© Huffygirl 2013
In the UK, hardy mums are mothers with great resiliency, but here in Michigan, they’re colorful fall flowers. Mums can be planted as perennials, which will come up year after year, but require a lot of summer maintenance to keep them looking full and bushy. That’s why many people here use them as fall annuals. We plant them in September and October, when summer annuals and perennials have begun to fade and look scraggly. This year I bought a flat of small mums for about $15 that had tightly closed flower buds, and planted them in my window boxes and flower pots. It took awhile for the plants to fill out and grow, but now I have a beautiful riot of colorful mums that look fresh from the greenhouse. Local greenhouses here usually stock mums into late October and early November, in all stages of bloom, so I’ll often buy a couple late in the season and use them indoors for a cheery burst of fall color, or for Thanksgiving decorations, if I can still find good ones that late in the season.
Hardy mums prefer cool temperatures, which is why they thrive long after summer flowers are gone. They will remain alive until there is a hard frost. If planted in the ground, they can be cut back and will come up the next year, but usually never look as good and full as the first year they were planted. Container mums can be thrown in with yard waste compost once done blooming.
Many people pair hardy mums with pansies, another cool weather plant. The squirrels in my yard religiously dig up any fall pansies I’ve ever tried plant, so I’ve given up on them, but the mums also look great alone or can be paired with late ferns, perennial sedum, or pumpkins and gourds. Hardy mums come in brilliant colors of yellow, orange, rusty red, maroon red, purple, light yellow and white. I like the yellow, reds and purples best, which make a nice compliment to the fall landscape.
© Huffygirl 2011
Right now my basket of yellow pansies and blue violas looks great. But its days are numbered. Pansies are cool-weather flowers that do well in spring, fall and early summer. Soon, the hot summer weather will cause these pansies to become leggy and anemic-looking. Once they become sickly looking, they’ll probably end up in the compost bin, as it’s unlikely that they’ll last long enough to make a comeback when the cooler weather arrives. So I’m enjoying them today and hope you do too.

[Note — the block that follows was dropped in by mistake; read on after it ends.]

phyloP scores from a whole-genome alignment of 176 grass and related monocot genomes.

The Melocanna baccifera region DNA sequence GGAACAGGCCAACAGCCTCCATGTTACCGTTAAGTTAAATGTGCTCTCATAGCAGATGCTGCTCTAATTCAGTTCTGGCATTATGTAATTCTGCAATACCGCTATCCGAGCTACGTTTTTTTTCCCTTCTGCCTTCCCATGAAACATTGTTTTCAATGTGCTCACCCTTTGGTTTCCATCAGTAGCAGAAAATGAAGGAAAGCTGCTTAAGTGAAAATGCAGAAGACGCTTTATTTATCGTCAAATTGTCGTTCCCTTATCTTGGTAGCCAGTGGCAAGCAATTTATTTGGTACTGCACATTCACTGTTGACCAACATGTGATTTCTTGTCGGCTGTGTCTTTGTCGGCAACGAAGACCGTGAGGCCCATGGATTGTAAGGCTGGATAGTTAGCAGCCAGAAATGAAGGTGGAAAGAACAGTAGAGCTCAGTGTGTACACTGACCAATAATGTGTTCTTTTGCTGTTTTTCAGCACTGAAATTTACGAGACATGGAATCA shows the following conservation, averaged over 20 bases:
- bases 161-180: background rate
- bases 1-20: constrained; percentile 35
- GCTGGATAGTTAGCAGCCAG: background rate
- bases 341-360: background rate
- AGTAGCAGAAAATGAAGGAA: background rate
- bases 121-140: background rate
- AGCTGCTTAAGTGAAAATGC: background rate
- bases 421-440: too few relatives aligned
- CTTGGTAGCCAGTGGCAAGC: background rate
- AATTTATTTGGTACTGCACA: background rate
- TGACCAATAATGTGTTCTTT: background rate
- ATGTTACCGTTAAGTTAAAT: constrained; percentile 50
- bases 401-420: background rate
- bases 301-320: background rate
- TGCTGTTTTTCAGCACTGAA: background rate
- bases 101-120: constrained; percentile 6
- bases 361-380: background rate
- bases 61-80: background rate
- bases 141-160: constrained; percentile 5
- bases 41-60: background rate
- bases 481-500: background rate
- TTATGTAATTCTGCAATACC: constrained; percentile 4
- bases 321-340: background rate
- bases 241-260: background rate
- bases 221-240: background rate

© Huffygirl 2011
I thought I’d give this a try. WordPress is encouraging bloggers to take part in a Weekly Photo Challenge. Each Friday they offer a theme for a photo challenge. They didn’t mention anything about prizes or anything, so I’m not sure what the “challenge” part is. Maybe the challenge is just to do it, not to see who does it best, although, hey WordPress, maybe picking a winner is not a bad idea. Just sayin’.
Anyway, today the challenge is SPRING. Here in Michigan, it doesn’t look much like spring yet, but fortunately I visited a spring garden expo today, and took my camera along. To me, nothing says spring more than a trip to the greenhouse. I hope these spring photos will give you enough of a taste of spring until the real thing gets here!
This table and chair set was handmade by one of the greenhouse employees. There is a “stream” that runs down the middle of the table, drips off the end into a rock-covered recirulating pump. The pipe to recirculate the water back up to the table is hidden in one of the table legs. The chairs don’t look very inviting, but wouldn’t his look great on your patio?
This stream and waterfall looked so real, it was hard to believe it was man-made. If you look closely, you can see the rims of some of the pots showing in the background.
If you get a chance to attend a spring garden expo, do it. It may just tide you over until spring.